Twitter Blackout the Wrong Protest

Cat Censors

Place the word ‘Censorship’ into a tweet, blog, article or social media post and it will instantly raise hackles. Good. Free speech should be a priority on the minds of everyone, and there are plenty of examples: laws and countries which limit freedom of expression, to focus on. Social Media activists have become adept at creating noise and combinations of cyber with on-the-ground actions resulting in actual change in government policy – or a least causing a re-think. The recent SOPA/PIPA disputes being a prime example.

In this case, the proposed Saturday January 28th blackout of Twitter misses the mark entirely. While many would enjoy a day away from formatting 140 characters, the hype around Twitter’s ‘Country Blocking’ policy, leading to a call for users to abandon the service for a day, is misguided. Google, Yahoo, Microsoft and news organizations have all attempted to deal with the issue of censorship in certain countries – China being a long term target, although Belarus, Thailand, Iran, Gulf States come to mind recently – yet none of those companies have tried a nuanced approach which weighs heavily in favour of users, yet respecting laws.

and as per the blog photo – it does not matter what blocks communication. Cats are very effective.

Twitter Policy (Full post)

As we continue to grow internationally, we will enter countries that have different ideas about the contours of freedom of expression. Some differ so much from our ideas that we will not be able to exist there. Others are similar but, for historical or cultural reasons, restrict certain types of content, such as France or Germany, which ban pro-Nazi content.

Until now, the only way we could take account of those countries’ limits was to remove content globally. Starting today, we give ourselves the ability to reactively withhold content from users in a specific country — while keeping it available in the rest of the world. We have also built in a way to communicate transparently to users when content is withheld, and why.

This post by Zeynep Tufekci is one of the better analyses: Technosociology

In my opinion, with this policy, Twitter is fighting to protect free speech on Twitter as best it possibly can. (It also fits with its business model so I am not going to argue they are uniquely angelic, but Twitter does have a good track record. Twitter was the only company which first fought the US government to protect user information in the Wikileaks cas,e and then informed the users when it lost the fight. In fact, Twitter’s transparency is the only reason we even know of this; other companies, it appears, silently caved and complied.)

Twitter’s latest policy is purposefully designed to allow Twitter to exist as a platform as broadly as possible while making it as hard as possible for governments to censor content, either tweet by tweet or more, all the while giving free-speech advocates a lot of tools to fight censorship.

Hard to argue – in fact this is a case where a social media company realizes the best way forward for all, is to allow the service to work in restrictive environments. Will tweets be blacked out? Sure. Will some governments block the service? Yes – but Twitter, unlike Google, which adopted an all or nothing approach in 2010, or Yahoo – which complied completely, have largely failed to gain ground either to advance an open internet in restrictive environments, freedom of speech, or even their own business, while the demand from activists living within suppressive regimes for a worldwide voice is ever increasing.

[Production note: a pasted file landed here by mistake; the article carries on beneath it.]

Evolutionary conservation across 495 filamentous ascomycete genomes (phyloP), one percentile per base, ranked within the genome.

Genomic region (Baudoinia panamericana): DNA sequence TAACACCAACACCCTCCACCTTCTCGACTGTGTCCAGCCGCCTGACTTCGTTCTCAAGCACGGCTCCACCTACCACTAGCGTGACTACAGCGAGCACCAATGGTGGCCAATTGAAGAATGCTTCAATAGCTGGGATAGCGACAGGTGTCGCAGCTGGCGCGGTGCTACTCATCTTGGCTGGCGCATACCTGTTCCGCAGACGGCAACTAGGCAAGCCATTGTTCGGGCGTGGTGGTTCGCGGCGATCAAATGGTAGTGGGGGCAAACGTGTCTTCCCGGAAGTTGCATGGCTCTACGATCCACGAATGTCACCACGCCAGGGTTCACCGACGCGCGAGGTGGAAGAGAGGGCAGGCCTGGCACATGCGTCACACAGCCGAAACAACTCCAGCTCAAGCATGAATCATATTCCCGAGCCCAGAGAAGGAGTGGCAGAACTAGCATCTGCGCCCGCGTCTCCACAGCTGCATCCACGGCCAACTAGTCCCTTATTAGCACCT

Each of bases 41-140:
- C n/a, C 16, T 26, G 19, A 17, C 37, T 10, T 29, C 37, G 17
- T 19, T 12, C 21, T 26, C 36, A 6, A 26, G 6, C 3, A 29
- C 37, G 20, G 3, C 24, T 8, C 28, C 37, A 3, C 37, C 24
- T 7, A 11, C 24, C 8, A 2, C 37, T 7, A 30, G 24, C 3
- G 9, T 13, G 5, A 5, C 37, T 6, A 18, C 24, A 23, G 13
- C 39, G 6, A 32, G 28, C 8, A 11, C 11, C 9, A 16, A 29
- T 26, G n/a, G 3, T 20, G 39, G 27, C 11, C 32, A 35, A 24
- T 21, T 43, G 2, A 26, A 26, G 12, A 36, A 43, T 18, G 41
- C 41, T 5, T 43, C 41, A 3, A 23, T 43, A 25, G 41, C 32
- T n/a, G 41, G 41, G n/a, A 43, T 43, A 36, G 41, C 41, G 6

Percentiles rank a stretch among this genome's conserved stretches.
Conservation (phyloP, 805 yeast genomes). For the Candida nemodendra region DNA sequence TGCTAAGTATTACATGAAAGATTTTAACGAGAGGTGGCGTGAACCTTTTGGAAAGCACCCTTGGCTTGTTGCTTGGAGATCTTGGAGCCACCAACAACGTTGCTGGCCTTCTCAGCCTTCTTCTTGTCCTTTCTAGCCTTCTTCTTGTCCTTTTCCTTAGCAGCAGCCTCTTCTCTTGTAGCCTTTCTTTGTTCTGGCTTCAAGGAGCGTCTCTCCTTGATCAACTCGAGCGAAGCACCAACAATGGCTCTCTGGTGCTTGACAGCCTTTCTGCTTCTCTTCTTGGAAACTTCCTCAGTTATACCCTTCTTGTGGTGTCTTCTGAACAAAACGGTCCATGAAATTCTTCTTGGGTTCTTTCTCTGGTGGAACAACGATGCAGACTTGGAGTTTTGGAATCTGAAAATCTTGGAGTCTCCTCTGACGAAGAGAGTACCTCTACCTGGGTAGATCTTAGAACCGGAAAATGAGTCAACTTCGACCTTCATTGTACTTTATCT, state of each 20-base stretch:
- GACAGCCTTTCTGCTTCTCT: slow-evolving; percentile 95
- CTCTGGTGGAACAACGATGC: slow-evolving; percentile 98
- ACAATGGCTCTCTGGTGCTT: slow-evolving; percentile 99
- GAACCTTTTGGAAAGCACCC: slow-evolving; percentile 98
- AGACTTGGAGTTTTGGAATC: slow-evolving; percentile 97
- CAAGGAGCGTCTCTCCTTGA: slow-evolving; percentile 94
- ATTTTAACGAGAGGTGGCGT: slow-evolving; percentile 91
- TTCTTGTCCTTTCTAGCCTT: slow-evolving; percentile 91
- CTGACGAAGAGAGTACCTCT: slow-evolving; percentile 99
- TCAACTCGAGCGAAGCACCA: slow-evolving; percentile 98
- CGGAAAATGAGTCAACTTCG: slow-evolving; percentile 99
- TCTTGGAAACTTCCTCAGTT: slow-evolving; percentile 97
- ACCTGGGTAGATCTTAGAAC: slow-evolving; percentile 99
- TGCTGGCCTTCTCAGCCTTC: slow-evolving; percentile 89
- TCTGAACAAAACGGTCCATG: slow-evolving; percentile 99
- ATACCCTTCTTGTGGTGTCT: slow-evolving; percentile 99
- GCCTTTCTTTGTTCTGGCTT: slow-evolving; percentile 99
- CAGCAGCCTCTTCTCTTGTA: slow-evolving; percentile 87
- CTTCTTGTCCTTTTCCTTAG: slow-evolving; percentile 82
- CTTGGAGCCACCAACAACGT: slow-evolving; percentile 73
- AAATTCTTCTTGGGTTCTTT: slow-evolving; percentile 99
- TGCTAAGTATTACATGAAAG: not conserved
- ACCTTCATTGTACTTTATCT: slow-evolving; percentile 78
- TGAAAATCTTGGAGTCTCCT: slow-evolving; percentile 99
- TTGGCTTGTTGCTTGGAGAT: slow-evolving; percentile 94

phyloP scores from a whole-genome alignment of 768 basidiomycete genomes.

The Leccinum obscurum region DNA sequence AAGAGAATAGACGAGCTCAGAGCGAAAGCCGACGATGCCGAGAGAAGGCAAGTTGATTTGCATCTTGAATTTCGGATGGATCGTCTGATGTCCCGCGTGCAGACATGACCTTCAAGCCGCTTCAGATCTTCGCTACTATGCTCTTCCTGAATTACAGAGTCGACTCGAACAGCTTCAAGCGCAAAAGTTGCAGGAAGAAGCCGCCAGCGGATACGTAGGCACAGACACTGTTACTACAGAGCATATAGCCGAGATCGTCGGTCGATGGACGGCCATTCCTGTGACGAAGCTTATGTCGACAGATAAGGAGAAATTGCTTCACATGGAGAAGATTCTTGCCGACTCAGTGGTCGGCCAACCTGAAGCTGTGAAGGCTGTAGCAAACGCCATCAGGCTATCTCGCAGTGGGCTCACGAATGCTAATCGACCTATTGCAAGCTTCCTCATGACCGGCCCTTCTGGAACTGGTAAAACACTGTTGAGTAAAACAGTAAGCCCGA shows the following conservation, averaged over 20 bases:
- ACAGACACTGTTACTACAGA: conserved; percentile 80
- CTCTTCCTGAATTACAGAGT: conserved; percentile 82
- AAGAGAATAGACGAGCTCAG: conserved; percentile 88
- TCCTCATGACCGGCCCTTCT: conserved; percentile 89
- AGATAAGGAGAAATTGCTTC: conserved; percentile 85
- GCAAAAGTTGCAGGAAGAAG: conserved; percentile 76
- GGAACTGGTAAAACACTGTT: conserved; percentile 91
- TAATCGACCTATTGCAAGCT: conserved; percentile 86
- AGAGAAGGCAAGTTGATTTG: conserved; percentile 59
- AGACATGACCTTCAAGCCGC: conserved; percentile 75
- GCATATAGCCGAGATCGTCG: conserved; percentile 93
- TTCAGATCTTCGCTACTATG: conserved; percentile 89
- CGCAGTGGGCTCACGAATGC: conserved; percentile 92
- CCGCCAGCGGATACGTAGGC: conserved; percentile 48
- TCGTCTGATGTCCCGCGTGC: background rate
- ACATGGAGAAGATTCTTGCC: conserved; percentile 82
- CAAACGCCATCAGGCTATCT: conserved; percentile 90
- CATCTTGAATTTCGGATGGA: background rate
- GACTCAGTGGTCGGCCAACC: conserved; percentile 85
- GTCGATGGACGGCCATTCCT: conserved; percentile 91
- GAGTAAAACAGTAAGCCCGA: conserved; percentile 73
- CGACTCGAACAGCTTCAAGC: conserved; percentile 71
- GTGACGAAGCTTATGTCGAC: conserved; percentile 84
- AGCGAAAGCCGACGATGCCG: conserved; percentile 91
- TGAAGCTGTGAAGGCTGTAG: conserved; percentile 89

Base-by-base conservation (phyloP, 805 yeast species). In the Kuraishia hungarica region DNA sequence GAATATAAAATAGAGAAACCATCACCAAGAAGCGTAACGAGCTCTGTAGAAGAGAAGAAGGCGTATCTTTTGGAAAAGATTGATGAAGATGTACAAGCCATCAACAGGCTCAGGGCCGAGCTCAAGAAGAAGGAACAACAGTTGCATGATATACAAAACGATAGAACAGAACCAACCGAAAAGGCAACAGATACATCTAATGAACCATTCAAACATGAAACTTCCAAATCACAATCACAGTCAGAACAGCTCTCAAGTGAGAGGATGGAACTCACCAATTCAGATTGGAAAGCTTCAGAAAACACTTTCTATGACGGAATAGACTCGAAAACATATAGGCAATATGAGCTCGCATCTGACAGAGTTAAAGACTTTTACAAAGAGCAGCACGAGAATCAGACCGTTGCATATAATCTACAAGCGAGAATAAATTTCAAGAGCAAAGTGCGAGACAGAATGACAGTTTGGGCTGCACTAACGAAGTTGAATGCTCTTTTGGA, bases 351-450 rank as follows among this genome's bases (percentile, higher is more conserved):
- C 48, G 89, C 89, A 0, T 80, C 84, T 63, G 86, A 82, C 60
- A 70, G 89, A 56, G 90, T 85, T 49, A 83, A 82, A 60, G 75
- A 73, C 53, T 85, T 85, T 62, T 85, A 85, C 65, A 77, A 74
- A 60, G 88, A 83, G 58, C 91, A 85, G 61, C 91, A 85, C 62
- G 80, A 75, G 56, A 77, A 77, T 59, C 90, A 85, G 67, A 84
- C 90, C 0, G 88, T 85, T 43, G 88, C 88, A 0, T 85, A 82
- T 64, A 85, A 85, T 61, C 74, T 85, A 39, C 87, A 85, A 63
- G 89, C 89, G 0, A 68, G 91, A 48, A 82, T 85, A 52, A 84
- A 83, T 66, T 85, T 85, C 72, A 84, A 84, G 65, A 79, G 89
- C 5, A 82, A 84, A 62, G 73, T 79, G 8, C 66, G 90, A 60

History  is telling. The Google, Yahoo, Facebook debacles trying to gain a foothold in the world’s largest and fastest growing online community resulted in not only those companies losing potential user revenue, but fostered a growing copycat model (Huffington Post – China’s Social Media). Twitter’s policy might not be what free speech advocates view as ideal, but at least it provides a bridge across the digital divide.

Instead of a Twitter user blackout, how about ‘adopting’ an activist? If you are reading this post you are likely active on social media, have an online network, and (I hope) are a critical thinker. Choose a person or an organization that that you feel deserves attention – one suppressed by internal or external forces beyond their control. They could be 1000 miles away, or in your neighbourhood.

Social media is fun, yes. Fantastic platforms to connect, share: reinforce and make new friends. Those same platforms speak truth to power.

Video – Clay Shirkey

On Saturday January 28th, don’t blackout Twitter. Promote a cause.

Your comments, suggestions and questions are welcome

Share

Discussion3 Comments

  • Ryan Rutley Jan 27, 2012 

    Another element is that Twitter has provided a pretty simple workaround to the regionalized censorship. I haven’t seen that reported on too much.

    I think I’ll adopt your approach, though, Mat.

    Reply
  • Raul Jan 27, 2012 

    I’m not sure I agree with Zeynep nor your reading of her analysis, but what I can agree with is the following: by having an explicit censorship policy, Twitter is enabling activists to detect instances where government-led censorship efforts are happening. In doing so, Twitter becomes an even more powerful tool for activists’ mobilization, simply by design: what is censored in country A doesn’t necessarily get censored in country B, and if country B (where the tweet is arguably not censored) has a strong influence on country A, or even a coalition of countries have a strong influence on country A, then we have an easily designed pressure-transmission trajectory. What more do activists want? I’m not in favor of Blackout Twitter and I think it’s stupid too.

    Reply
    • Mat Wright Jan 27, 2012 

      thank you Raul – if a blackout works for most users, so be it. Would love to see others advocate, mentor and support.

      Reply

Leave a Reply


*